Originally published in The Biochemist, Karim Boustani and Kirk Taylor discuss their experiences of being LGBTQ+ in bioscience, the various types of discrimination that LGBTQ+ scientists may face in academia and some of the existing initiatives and campaigns in place to combat this.
Before we get into the nitty-gritty of this article, we want to make clear that this piece is written from the perspective of two cis gay men and anyone reading this should realize that our experiences are not universal. Everyone within the community has a different journey and we cannot speak about anyone else’s experience.
We would also like to define a few terms that will be used throughout the article to help you understand the points that we make, although we would like to stress that, in this area, definitions are contested (Table 1). We use the term LGBTQ+ to refer to anyone who identifies as lesbian, gay, bisexual, trans or intersex, or anyone who is sexually and/or gender diverse. Sexual orientation refers to whom people are attracted to and form romantic or sexual relationships with. This can be to people of the opposite sex or gender (heterosexual), same sex or gender (homosexual), both sexes or genders (bisexual), more than one sex or gender (pansexual) or lack of sexual attraction to any sex or gender (asexual). Gender identity refers to how we subjectively perceive our gender, which may or may not correspond with the sex we are assigned with at birth. Society has created a gender binary, which includes expectations of masculinity and femininity, which is applied to sex, gender identity and gender expression (i.e. the way you express your gender through clothes, hair or makeup). It is important to note that some people do not identify with this binary (e.g. non-binary individuals) and some people do not identify with some or all aspects of the gender assigned to them. As scientists, we must also recognize that our choice of indicators for biological sex categorizations are unstable (on this topic, we would encourage all to read Professor Anne Fausto-Sterling’s “Science Won’t Settle Trans Rights”). Transgender (or trans) refers to individuals whose gender identity and/or gender expression differs from the expectations of the gender they were assigned at birth. Being trans is not associated with a person’s sexual orientation. Those who do not identify as trans are described as cisgender. LGBTQ+ discrimination may be based on sexual orientation, gender identity, gender expression or sex characteristics. (more…)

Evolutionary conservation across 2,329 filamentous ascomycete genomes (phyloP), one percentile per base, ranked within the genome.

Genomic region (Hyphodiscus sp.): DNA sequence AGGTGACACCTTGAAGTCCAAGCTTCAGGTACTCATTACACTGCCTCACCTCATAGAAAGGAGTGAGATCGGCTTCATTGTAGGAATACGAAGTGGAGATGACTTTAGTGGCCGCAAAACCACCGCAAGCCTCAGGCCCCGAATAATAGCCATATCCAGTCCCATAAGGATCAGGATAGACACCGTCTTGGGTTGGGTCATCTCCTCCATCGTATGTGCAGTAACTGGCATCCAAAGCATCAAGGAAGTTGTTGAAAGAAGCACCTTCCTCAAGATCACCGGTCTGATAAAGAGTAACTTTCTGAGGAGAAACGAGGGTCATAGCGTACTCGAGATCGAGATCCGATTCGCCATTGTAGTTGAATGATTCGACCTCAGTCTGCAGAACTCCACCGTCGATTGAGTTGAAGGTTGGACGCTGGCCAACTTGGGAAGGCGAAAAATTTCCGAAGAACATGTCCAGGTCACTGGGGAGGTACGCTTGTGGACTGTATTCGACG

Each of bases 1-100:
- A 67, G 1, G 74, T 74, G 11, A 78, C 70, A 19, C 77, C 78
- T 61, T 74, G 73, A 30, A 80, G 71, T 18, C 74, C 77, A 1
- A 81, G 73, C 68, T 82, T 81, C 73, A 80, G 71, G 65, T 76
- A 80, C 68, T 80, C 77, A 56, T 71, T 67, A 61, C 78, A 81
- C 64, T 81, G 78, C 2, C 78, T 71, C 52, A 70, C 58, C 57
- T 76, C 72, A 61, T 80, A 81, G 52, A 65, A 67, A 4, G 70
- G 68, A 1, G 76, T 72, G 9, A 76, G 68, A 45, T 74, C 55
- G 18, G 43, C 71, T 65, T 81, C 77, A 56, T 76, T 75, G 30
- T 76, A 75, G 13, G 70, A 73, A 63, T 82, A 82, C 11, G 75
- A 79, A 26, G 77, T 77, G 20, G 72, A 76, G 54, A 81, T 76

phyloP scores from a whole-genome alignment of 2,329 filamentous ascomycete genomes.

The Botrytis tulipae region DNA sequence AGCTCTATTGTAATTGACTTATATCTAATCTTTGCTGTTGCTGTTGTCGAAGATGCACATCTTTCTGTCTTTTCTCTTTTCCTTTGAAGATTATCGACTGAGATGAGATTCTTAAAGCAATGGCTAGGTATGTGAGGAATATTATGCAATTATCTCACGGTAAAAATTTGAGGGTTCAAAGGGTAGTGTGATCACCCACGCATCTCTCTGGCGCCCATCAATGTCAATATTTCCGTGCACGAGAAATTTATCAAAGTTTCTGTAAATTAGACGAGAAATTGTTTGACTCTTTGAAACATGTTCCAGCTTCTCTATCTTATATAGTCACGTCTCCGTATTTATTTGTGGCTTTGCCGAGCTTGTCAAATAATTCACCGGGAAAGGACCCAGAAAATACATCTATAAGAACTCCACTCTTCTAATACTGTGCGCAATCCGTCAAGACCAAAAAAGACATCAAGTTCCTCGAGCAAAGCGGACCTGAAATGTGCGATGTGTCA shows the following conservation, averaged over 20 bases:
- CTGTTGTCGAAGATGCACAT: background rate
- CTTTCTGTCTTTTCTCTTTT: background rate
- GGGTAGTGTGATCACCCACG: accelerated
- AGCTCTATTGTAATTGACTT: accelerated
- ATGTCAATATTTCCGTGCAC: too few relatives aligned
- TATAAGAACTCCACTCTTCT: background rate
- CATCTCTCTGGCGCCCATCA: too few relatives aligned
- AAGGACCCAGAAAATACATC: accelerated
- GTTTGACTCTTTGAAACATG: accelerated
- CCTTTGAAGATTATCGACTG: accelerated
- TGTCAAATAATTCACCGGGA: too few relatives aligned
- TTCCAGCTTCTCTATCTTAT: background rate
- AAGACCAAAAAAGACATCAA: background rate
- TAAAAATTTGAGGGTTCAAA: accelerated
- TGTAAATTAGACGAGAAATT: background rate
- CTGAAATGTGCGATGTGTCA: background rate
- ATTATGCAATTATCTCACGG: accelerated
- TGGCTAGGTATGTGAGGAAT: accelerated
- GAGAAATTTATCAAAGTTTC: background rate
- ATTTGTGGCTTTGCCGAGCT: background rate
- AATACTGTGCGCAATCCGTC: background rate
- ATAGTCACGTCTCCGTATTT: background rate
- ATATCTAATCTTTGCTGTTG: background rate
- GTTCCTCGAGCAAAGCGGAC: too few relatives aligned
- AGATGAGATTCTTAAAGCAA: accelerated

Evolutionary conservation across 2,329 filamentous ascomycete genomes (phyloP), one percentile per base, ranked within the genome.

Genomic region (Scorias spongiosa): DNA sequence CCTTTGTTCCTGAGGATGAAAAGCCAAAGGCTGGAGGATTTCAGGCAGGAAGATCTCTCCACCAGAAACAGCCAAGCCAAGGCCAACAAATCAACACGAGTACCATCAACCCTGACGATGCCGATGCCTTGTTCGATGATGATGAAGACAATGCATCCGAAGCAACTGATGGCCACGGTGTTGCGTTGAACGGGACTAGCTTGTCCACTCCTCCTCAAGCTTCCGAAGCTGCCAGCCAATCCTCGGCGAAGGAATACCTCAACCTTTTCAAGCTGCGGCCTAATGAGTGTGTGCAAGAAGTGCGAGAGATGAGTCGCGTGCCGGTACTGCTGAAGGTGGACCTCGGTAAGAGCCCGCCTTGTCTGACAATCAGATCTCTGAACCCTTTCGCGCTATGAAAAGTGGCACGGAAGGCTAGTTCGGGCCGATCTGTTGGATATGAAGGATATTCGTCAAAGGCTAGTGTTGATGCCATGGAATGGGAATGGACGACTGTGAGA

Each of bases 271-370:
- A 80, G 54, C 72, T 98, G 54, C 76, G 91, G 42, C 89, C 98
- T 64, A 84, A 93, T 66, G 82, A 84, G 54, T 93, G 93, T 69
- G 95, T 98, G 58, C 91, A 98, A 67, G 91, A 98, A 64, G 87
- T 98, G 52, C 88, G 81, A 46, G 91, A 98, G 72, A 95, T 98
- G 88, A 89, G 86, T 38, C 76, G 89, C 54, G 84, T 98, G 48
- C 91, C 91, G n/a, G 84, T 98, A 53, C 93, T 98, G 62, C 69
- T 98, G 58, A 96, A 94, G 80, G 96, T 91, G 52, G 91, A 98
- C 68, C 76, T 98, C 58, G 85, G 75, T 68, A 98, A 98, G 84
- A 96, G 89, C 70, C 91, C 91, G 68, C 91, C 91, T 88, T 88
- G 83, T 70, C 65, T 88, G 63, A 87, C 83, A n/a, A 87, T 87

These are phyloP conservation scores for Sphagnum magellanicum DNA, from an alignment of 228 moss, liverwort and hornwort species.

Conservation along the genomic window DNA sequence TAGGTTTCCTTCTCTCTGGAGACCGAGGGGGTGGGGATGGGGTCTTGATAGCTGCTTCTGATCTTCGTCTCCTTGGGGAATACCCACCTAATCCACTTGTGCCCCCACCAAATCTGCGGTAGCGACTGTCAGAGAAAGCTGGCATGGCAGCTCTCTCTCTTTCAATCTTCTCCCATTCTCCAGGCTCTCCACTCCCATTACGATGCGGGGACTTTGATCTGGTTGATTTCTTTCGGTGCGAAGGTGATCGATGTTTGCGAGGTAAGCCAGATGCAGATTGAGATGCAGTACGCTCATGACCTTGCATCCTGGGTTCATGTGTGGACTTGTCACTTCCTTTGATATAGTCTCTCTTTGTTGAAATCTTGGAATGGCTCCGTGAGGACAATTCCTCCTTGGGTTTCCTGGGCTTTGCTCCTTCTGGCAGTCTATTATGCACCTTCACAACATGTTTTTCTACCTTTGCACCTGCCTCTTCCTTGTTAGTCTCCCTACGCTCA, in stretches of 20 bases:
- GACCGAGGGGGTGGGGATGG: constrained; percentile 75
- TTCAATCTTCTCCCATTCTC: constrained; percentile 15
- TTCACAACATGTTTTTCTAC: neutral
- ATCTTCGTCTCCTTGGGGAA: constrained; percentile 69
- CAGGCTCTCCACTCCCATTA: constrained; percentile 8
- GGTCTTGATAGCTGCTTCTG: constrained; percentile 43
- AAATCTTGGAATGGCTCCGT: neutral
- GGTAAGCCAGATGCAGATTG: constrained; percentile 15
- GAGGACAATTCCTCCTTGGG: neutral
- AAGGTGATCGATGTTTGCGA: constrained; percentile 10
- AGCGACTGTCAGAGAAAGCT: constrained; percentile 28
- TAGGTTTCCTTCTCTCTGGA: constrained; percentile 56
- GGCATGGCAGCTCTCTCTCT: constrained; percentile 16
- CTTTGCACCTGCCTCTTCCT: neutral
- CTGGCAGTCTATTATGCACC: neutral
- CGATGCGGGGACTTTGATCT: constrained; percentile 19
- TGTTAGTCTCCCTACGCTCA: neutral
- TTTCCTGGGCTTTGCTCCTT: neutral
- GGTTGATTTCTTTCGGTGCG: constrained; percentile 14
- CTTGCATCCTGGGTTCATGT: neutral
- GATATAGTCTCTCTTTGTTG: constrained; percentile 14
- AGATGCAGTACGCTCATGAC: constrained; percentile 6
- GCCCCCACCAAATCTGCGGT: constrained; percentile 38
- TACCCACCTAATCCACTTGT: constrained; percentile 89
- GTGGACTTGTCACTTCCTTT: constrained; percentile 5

Professor Jane Davies reflects on the positive news for those affected by cystic fibrosis on both sides of the Atlantic – access to Orkambi on the NHS and FDA Approval of ‘triple combination’ in the US.
Last week marked a milestone for people living with cystic fibrosis (CF) in the UK after NHS England announced that new drugs – Orkambi and Symkevi – will be made available on the NHS after securing a deal with the drug manufacturers, Vertex. After four years of community and patient organisation campaigns, I am delighted with this outcome which will be transformative for young people with CF.